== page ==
There’s an exhibition of Alasdair Gray’s art currently on at Coningsby Gallery in Fitzrovia. On display are beautifully delicate line drawings – many never shown publicly before – and joyfully powerful female nudes, as well as newly coloured prints of the title pages from Lanark, which have me genuinely considering not eating for the next year or so so I can afford a set of my own.
The most startling thing about the exhibition, though, is that it’s the first ever solo exhibition of Gray’s work to be put on in London. It’s taken until his ninth decade for London to bother having an exhibition to celebrate one of Britain’s greatest living artists. Which set me to thinking about how much of Gray’s literary output we sell here in the Bookshop. And the answer, pals, is not nearly enough.
In his holistic approach to the making of a book – from the cover design to the typography to (obviously) the words themselves – there is no one who is so consistently innovative. From his debut novel, the bewilderingly brilliant Lanark – a better debut novel you’ll not find, and I’ll fight anyone who claims otherwise – Gray’s publishers have been admirably willing to give him free rein over the design of his books, and as a result each one is an absolute treasure, inside and out. Remove the beautifully illustrated dust jacket from any Gray hardback and you’ll find a beautifully foiled cover underneath; inside, there’s more engrossing illustrations and playful typography; and the stories are pretty good too.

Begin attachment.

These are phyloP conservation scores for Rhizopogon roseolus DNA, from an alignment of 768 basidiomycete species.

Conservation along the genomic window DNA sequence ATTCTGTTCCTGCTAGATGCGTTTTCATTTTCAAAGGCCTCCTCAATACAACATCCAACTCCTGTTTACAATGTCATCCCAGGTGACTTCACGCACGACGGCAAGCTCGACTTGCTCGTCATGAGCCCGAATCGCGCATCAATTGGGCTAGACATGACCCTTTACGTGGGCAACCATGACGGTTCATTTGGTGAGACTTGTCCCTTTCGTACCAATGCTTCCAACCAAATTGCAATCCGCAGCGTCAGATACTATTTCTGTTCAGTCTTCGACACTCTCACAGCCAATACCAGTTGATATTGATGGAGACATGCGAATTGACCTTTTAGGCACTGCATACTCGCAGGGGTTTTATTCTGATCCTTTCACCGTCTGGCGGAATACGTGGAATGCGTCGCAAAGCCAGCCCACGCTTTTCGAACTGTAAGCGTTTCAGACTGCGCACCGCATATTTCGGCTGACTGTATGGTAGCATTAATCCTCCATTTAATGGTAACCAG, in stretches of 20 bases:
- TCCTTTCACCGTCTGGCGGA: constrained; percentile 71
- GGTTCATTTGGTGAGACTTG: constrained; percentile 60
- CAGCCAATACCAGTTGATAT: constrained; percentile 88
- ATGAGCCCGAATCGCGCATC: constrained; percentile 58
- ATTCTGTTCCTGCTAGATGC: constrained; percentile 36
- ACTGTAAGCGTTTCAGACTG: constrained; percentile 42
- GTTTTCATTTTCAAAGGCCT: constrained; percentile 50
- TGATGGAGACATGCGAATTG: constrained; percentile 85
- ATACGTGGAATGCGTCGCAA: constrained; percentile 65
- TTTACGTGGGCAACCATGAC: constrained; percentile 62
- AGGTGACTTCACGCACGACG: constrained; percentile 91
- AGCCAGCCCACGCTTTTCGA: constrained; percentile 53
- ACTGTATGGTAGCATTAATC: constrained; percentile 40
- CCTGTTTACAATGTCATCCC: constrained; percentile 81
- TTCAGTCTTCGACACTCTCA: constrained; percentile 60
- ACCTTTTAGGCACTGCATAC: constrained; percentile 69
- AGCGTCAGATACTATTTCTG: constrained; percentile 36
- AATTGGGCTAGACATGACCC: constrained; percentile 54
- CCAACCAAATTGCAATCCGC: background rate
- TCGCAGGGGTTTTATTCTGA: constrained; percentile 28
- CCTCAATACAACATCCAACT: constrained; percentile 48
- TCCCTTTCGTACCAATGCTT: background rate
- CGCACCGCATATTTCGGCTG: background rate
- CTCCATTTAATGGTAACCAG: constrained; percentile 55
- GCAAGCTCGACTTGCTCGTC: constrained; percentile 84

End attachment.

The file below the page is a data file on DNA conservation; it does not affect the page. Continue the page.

And yet. We sell only the odd copy of Lanark and very little of most of the others. 1982, Janine, Gray’s favourite of his novels, is the exception here, and that’s only because I stuck a recommendation label on it pointing out how totally filthy it is, and only then did you guttersnipes fall in line to buy it.
Sort it out, lads. Here’s a list of his books – come and buy them.